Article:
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Women in Pakistan continue to face gender based violence.

ISLAMABAD -- Speakers at a national conference on Thursday lamented that despite being nearly half of its population, Pakistani women continue to be victims of gender based violence, early marriages and are denied the basic right to education, health and political participation.

These were some of the highlights of discussion among key panelists at the national conference Tabeer Hum, which was held to honour women in Pakistan as part of its national campaign on woman empowerment.

The conference, which was hosted by Oxfam Novib and supported by Danish and Netherland governments, hosted a discussion around the status of social, political and legal women reforms in the country.

Panel comprised policy, legal and religious experts and representatives from law enforcers, civil society and academia.

Ambassador of Denmark, Jesper Moller Sorensen and ambassador of the Netherlands, Marcel de Vink were also present, said a news release.

In his remarks, ambassador Sorensen highlighted that promoting gender equality was a key priority in Denmarks foreign policy and a consistent feature in its development and humanitarian assistance programmes.

He termed female empowerment as core driver of democratization stating that democracy was more likely to occur and flourish in nations with a longer history of educating girls.

"Every time a woman gets just one additional year of education, she will add 15% to her life income, which not only benefits herself but also her family and her community. History also shows that nations which have focused on attaining higher levels of female education, female labour force participation, and lower fertility rates have made greater social, economic as well as political progress" said Ambassador Sorensen.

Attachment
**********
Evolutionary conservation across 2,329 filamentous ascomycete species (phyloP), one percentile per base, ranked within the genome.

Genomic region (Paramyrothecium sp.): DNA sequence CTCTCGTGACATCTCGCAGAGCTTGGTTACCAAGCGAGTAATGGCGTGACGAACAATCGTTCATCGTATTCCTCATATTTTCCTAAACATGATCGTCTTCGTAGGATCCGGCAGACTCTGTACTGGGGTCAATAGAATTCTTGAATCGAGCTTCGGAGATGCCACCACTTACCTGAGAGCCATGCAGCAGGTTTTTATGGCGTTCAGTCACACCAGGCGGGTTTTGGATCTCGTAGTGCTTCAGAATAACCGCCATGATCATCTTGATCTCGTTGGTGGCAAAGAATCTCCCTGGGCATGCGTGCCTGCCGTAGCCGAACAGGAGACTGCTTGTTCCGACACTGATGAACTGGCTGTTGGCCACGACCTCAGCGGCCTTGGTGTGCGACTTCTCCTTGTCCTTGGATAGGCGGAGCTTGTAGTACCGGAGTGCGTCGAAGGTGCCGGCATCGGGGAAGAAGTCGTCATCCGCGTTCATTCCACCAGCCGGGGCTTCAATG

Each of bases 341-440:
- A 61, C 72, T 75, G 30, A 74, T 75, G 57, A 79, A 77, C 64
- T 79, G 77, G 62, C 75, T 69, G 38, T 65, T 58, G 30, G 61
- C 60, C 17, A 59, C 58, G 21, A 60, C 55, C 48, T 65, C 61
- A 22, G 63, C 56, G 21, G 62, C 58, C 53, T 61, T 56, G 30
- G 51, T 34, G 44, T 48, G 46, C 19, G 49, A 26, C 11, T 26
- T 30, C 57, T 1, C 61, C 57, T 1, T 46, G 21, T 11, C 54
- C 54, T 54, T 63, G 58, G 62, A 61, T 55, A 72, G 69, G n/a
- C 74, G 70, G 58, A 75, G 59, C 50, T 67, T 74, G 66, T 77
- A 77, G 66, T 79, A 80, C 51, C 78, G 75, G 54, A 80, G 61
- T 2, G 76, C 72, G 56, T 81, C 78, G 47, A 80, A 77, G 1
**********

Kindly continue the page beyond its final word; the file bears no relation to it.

Speaking at the occasion, the Netherlands ambassador to Pakistan, Marcel de Vink, in his remarks said his government had a strong conviction that equal rights and opportunities for women, and their full participation in society and decision-making, are vital for international security and stability, for prosperity, and for stable growth.

"Womens rights are human rights. Equality between men and women is one of the foundations of democracy and the rule of law."

The ambassador highlighted the importance of creating strong alliances with civil society, government policymakers, experts and with the public sector.

"Sharing experiences on various aspects of the challenges related to gender empowerment is inspiring and forms a key input for policy changes," he added.

Highlighting Pakistans legal status on women rights and women protection, key panelist Justice (retd.) Nasira Iqbal stressed the need for proper implementation of laws.

Ms. Nasira stressed that women in Pakistan need a greater share in decision making. Signatory to the Committee on the Elimination of Discrimination against Women (CEDAW), Pakistan is bound to give 33 percent share to women in all decision making bodies including legislatures, judiciary, foreign and financial policies, services and admin tribunals, Ms. Nasira reiterated.

The conference also featured community activists from Sindh and Bajaur Agency who narrated their personal experiences and the struggles they undertook to lift themselves and their communities out of poverty and ignorance.

Speaking on behalf of Oxfam Novib, Mrs. Javeria Afzal, Interim Associate Country Director, Oxfam Novib, highlighted the role of empowered women in driving human development.
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Publication:Balochistan Times (Baluchistan Province, Pakistan)
Article Type:Conference notes
Geographic Code:9PAKI
Date:Apr 3, 2015
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